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Florida woman who kept baby after alleged Lyft driver sex attack says ‘blessing’ came from ‘darkest hour’

A Florida woman is suing Lyft after she says her driver repeatedly raped her, resulting in the birth of a child, according to the lawsuit.

The alleged attack occurred April 28, 2019, when the victim was intoxicated after a party in central Florida and contacted a Lyft driver to pick her up and drive her home.

“I am still working to process this trauma and, at the same time, I’m trying to be a mom to my amazing children,” the victim, Tabatha Means, told reporters during a virtual press conference Wednesday. “I need to be a mother to my biological son, whose father was my Lyft driver. My rapist. I love my kids so deeply, but there are a lot of mixed emotions when the biggest blessing in your life can also remind you of your darkest hour.”

The driver arrived with a light displaying the Lyft logo turned on inside his vehicle and allegedly told a clearly intoxicated Means to sit in the front seat of his vehicle. He began making inappropriate comments about her appearance, saying she should not be out alone.

When they arrived at her drop-off location, the driver allegedly pulled his car into a parking space and touched the victim’s leg while she “rejected his advances.” The driver then offered to help her walk inside, and while the victim “insisted that she would walk inside on her own,” the driver followed her inside her residence anyway and sexually assaulted her despite her pleas to stop.

At one point, the driver allegedly said he had a sexual encounter with “a girl” he “picked up [in a Lyft ride] before you,” the lawsuit states.

Means realized weeks later that she was pregnant. The pregnancy was considered high-risk, and she experienced three hemorrhage episodes before she underwent an emergency C-section and gave birth to her son at 33 weeks. A DNA test revealed a 99.9999999998% probability that the child’s father was the Lyft driver, according to the complaint.

“Don’t wait as long as I did to speak up and say something,” Means told Fox News Digital when asked if she had a message for other people who use ride-sharing apps. “I’m very upset with myself for waiting as long as I did and feeling strong enough to open my mouth and say something.”

Her lawsuit alleges Lyft was negligent in hiring the driver, not applying adequate safety measures to the app over the years, not warning customers of potential risks and inflicting emotional distress onto the plaintiff, among other allegations.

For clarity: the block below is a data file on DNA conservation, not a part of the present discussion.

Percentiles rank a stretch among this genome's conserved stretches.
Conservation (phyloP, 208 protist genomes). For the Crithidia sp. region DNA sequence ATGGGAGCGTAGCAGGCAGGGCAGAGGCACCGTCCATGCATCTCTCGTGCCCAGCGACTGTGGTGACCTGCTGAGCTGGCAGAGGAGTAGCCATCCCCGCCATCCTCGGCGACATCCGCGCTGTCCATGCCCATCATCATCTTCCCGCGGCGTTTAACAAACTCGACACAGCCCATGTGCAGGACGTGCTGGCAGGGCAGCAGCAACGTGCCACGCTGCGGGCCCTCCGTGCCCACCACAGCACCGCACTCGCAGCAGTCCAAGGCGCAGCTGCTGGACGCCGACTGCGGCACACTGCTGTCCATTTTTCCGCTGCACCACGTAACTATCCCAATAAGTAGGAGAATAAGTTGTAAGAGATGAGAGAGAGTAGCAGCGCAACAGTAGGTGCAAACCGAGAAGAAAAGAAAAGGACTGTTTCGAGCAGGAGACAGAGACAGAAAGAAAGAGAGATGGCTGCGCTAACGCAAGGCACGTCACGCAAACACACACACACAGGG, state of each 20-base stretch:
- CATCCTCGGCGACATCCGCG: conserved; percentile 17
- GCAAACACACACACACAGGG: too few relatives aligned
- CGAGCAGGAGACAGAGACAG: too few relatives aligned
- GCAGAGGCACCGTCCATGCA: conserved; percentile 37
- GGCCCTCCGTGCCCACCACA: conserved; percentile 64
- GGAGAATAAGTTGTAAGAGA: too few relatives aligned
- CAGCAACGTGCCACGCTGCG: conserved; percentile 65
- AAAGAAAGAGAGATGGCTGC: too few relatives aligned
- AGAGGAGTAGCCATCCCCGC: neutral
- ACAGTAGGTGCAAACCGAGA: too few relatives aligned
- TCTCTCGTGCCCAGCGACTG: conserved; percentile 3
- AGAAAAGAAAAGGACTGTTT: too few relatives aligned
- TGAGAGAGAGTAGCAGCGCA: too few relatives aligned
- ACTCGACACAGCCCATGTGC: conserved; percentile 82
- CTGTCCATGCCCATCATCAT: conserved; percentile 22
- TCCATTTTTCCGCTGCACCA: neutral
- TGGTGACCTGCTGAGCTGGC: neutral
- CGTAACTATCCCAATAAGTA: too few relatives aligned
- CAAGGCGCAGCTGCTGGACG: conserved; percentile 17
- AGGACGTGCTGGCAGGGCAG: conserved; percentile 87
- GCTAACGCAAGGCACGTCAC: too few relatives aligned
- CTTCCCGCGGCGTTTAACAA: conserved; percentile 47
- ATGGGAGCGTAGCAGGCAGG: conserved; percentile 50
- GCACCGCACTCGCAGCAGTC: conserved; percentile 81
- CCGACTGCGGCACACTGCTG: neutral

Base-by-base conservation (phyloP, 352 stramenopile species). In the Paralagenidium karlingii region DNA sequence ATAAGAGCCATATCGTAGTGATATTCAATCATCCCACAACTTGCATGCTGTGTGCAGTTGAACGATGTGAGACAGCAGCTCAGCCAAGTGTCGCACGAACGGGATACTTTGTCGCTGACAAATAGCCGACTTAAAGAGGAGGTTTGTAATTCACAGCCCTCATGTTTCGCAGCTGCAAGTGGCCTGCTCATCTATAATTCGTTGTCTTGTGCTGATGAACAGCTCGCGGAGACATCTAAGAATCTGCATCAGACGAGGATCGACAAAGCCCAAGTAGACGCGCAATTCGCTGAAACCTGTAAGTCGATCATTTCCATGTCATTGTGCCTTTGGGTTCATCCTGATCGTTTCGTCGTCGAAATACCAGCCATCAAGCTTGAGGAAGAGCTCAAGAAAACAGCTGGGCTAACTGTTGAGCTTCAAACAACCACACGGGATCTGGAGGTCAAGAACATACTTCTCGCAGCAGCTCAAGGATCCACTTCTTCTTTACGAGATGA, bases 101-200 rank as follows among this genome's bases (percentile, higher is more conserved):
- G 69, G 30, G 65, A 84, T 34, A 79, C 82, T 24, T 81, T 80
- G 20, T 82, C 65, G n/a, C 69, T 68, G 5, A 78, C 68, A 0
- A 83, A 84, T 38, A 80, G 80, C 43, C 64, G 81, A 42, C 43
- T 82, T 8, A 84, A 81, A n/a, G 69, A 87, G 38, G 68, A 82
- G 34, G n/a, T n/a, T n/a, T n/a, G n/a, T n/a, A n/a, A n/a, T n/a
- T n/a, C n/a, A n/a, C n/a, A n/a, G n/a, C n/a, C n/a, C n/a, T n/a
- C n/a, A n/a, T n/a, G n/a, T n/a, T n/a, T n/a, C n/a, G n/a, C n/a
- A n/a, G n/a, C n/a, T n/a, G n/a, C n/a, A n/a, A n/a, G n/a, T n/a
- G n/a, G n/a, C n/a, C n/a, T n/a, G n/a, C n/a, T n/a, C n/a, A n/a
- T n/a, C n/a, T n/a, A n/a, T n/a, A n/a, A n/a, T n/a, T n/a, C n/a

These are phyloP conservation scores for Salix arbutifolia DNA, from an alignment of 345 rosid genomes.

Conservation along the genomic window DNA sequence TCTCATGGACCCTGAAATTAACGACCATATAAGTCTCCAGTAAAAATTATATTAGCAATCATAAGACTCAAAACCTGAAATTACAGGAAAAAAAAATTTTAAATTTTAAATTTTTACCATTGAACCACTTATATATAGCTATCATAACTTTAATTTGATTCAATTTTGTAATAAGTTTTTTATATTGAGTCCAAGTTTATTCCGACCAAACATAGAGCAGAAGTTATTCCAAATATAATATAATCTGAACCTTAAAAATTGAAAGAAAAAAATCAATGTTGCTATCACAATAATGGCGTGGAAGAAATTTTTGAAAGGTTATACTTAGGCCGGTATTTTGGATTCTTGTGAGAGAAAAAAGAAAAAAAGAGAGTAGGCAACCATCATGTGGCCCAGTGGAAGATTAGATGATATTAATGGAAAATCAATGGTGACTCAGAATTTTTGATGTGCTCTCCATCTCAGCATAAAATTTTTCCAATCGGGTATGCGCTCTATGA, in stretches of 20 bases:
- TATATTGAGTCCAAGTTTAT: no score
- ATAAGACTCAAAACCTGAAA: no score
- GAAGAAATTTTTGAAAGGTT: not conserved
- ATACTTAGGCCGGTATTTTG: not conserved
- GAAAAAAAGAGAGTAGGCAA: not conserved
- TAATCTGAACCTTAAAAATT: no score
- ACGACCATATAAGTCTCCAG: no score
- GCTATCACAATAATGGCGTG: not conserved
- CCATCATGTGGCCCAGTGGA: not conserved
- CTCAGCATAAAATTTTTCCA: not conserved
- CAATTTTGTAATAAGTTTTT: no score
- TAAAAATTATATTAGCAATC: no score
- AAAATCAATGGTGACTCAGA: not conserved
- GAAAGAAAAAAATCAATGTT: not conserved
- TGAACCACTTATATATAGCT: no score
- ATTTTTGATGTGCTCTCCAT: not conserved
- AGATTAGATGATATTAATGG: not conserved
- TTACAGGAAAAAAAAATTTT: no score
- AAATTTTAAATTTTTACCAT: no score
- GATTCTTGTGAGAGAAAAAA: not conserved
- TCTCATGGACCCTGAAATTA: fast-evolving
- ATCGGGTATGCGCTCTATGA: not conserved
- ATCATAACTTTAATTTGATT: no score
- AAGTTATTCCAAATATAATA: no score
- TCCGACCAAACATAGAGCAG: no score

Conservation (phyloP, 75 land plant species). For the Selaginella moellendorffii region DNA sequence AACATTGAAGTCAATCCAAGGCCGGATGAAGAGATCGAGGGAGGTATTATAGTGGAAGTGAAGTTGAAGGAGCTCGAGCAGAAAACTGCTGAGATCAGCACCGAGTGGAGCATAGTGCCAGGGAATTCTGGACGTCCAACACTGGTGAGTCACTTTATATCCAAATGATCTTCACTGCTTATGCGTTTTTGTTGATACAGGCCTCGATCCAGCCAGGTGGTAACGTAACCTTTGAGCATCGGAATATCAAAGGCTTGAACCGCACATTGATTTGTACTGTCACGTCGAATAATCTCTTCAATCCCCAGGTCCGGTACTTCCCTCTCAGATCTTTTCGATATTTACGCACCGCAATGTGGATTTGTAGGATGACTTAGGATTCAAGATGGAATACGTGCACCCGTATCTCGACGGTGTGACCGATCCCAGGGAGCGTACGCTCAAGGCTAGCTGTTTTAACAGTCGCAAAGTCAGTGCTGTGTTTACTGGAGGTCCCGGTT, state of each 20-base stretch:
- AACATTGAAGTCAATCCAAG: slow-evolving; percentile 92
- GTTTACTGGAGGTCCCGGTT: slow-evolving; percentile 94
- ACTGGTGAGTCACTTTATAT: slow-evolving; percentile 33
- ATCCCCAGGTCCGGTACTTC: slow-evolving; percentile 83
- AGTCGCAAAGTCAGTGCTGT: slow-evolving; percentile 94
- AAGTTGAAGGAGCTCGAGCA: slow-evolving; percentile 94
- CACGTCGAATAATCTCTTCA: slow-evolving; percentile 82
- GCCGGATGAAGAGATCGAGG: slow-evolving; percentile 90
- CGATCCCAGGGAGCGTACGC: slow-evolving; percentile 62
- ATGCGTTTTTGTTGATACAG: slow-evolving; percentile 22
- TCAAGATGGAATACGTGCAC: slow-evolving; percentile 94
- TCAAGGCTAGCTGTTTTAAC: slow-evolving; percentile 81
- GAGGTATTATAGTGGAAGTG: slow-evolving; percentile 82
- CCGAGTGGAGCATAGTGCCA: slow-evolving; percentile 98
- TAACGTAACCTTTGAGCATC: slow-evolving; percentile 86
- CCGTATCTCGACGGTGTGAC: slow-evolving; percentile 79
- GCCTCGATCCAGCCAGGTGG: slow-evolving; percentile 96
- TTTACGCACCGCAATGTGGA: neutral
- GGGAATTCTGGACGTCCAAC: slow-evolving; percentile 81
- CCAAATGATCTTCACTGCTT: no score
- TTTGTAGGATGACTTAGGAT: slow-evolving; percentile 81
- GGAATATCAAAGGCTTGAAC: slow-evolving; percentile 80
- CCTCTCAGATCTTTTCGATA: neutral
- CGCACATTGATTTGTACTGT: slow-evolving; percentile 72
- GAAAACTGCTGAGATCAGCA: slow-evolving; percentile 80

“Tabatha got into the Lyft vehicle that was ordered for her, and we have the literal ride receipt with the driver-rapist,” Abrams said. “The driver said, ‘[A]re you Tabatha?’ when she entered the vehicle. She confirmed and got in not knowing that the driver ‘ended’ the ride — which is one of the problematic features of the Lyft App. I’m actually dumbfounded that Lyft is using a clear deficiency in its platform as a basis to attack a rape survivor.”

Lyft also noted that there was no safety report or customer service report made through the ride-sharing app, police were never contacted about the incident and there is also no police report. Lyft became aware of the attack years after it happened, and the driver has not worked for the ride-sharing company for years. The suspect is not named in the lawsuit.

Means said she is “not shocked” that Lyft “is trying to blame” her or push her into saying she “wanted this, or it happened off-app or anything of the sort.”

“I took a ride thinking I was safe. Period,” she said. “You see their light on. And they say your name. And you get in that car, and you’re going to be OK. I trust that, and I’m very upset for not opening my mouth sooner — not doing everything in my power to get proper treatment.”

[…] Means’ attorney, Rachel Abrams of Pieffer Wolf, said the incident “absolutely involved a trip booked through the Lyft App, and Lyft’s attempt to deflect liability is a perfect example of its bad faith handling of this crisis.”

“There is no dispute Tabatha’s Lyft driver repeatedly raped her, resulting in pregnancy and the birth of her son,” Abrams said. “Lyft is correct about one thing — what happened to Tabatha has no place in our society. And as a society, we must endeavor to protect women from sexual assaults. The unfortunate reality is that one out of every six American women is a survivor of an attempted or completed rape in her lifetime.”

Means and her attorney are pushing for Lyft to implement more safety measures for victims and more in-depth background checks, including fingerprint-based background checks for new hires; training on appropriate conduct with riders, including sexual harassment training; and required cameras in cars with saved recordings, among other protocols.

“It’s scary, but yet, inside, I can hear my own conscience saying, ‘I’m doing this. I have to. I refuse to be a silenced victim.’ And that is what Lyft is pushing me to do,” Means said. “Refusing to take accountability for their negligence while allowing and excusing the crime and abuse committed against me. Before this happened, I literally had no idea that sexual assault was even an issue with Lyft.”

Lyft noted that 99% of all rides occur without any safety reports filed. Lyft reported receiving more than 4,000 sexual assault reports between 2017, 2018 and 2019 in its 2021 safety report. Lyft had nearly 23 million active riders in 2019, according to the SEC.

Full Story: Fox January 12 2024

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